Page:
I was browsing the Pragmatic Bookshelf and this book caught my eye: writing a ray tracer from ground up with a test driven approach? This sounds like a fantastic challenge to me. I always was interested in ray tracers but always thought it too complicated a topic to do it myself. However, test driven development has helped me work on some complex and terrible code bases, so this feels reassuring to me.
Test Driven Development
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I recently received my copy of Working Effectivly With Legacy Code and have been busy reading it. The book, as a product of its time, has examples of not only Java, but also C++, probably to show concepts and techniques that apply to languages that behave differently in terms of linking and building. But regardless of its examples not really applying to what I work with, it was full of useful vocabulary and techniques to work with not only legacy systems, but really, any kind of system.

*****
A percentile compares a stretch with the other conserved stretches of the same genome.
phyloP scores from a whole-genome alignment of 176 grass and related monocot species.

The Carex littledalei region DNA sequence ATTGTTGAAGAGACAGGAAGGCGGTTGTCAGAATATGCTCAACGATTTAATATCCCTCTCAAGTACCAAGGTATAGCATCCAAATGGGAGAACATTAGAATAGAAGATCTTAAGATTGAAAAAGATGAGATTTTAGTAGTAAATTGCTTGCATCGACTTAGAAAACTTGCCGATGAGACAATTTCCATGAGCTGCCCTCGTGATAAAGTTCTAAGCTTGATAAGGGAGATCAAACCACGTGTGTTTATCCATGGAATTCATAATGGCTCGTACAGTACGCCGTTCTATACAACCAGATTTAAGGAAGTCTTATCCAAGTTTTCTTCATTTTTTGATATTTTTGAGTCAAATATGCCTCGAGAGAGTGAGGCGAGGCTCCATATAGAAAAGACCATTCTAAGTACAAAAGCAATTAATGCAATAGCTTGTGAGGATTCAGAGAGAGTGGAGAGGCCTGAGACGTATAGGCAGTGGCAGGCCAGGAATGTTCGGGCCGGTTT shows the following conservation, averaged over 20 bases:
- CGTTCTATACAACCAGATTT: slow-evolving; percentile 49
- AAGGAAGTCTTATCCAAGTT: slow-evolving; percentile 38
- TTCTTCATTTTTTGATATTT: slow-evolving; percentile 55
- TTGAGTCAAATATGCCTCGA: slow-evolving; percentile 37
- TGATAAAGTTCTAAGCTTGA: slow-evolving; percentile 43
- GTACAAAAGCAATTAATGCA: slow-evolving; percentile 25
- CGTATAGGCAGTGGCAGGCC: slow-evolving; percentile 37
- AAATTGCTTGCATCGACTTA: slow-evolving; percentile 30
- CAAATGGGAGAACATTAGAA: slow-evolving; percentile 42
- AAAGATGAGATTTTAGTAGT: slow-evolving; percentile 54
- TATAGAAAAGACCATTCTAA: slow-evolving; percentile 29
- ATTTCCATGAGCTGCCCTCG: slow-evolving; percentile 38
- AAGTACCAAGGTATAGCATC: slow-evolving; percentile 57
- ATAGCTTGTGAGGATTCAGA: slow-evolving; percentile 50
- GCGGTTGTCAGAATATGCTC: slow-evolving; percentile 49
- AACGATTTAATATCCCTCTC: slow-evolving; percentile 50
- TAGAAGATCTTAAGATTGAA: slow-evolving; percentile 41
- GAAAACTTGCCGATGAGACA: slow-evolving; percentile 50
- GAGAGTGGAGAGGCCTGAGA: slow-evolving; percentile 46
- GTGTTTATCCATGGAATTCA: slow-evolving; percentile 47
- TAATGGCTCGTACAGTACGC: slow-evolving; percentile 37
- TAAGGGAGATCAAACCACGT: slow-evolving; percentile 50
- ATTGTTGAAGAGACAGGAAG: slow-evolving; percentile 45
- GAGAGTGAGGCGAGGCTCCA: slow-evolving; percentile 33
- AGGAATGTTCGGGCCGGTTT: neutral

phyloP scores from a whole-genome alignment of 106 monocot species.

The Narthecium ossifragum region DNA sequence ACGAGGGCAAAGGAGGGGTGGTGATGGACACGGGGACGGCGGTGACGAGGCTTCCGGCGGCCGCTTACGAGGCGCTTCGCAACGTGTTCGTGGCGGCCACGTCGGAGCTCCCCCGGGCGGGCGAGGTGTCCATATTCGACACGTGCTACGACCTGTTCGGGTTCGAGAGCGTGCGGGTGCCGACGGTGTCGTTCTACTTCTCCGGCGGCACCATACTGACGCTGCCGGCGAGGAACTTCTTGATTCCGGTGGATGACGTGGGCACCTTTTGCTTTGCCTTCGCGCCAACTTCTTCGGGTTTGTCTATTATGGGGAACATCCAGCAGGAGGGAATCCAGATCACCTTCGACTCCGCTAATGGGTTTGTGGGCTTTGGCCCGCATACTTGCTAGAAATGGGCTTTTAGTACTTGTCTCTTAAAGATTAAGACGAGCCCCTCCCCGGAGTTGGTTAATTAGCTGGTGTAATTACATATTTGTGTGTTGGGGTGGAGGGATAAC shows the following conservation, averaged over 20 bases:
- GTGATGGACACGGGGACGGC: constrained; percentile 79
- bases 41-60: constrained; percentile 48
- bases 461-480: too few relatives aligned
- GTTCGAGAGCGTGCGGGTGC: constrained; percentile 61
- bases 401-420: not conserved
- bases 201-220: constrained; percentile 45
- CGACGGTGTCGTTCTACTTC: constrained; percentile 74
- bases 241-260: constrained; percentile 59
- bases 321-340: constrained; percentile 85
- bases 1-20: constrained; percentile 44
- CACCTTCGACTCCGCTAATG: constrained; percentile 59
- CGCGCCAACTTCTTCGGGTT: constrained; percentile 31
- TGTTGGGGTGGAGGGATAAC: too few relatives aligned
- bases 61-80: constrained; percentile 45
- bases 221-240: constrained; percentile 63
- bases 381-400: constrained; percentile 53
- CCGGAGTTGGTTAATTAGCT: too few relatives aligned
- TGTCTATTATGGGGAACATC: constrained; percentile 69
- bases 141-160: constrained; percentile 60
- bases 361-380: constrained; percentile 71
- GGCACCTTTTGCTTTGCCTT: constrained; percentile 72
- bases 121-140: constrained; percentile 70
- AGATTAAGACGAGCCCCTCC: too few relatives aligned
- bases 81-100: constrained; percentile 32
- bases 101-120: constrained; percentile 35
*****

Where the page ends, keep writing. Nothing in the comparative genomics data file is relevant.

I’m currently re-reading Growing Object-Oriented Software, Guided by Tests, and this quote really spoke to me: We should be taught not to wait for inspiration to start a thing. Action always generates inspiration. Inspiration seldom generates action. – Frank Tibolt I think of myself as a perfectionist, the kind of person that hates to produce anything short of flawless. And while this is great quality to have because it drives me to improve and progress, it’s also incredibly crippling and frustrating.
Note: I’m still working on this post, but I already use it as a reference so there’ll be more content over time. I’ve been quite busy at work with updating a Grails 1.3 application to 2.3.4. While writing a test harness it became apparent that lots of things have changed since I’ve last worked with Grails. Many changes are for the better, especially the integration of Spock framework. However, there were some issues that took me a while to figure out.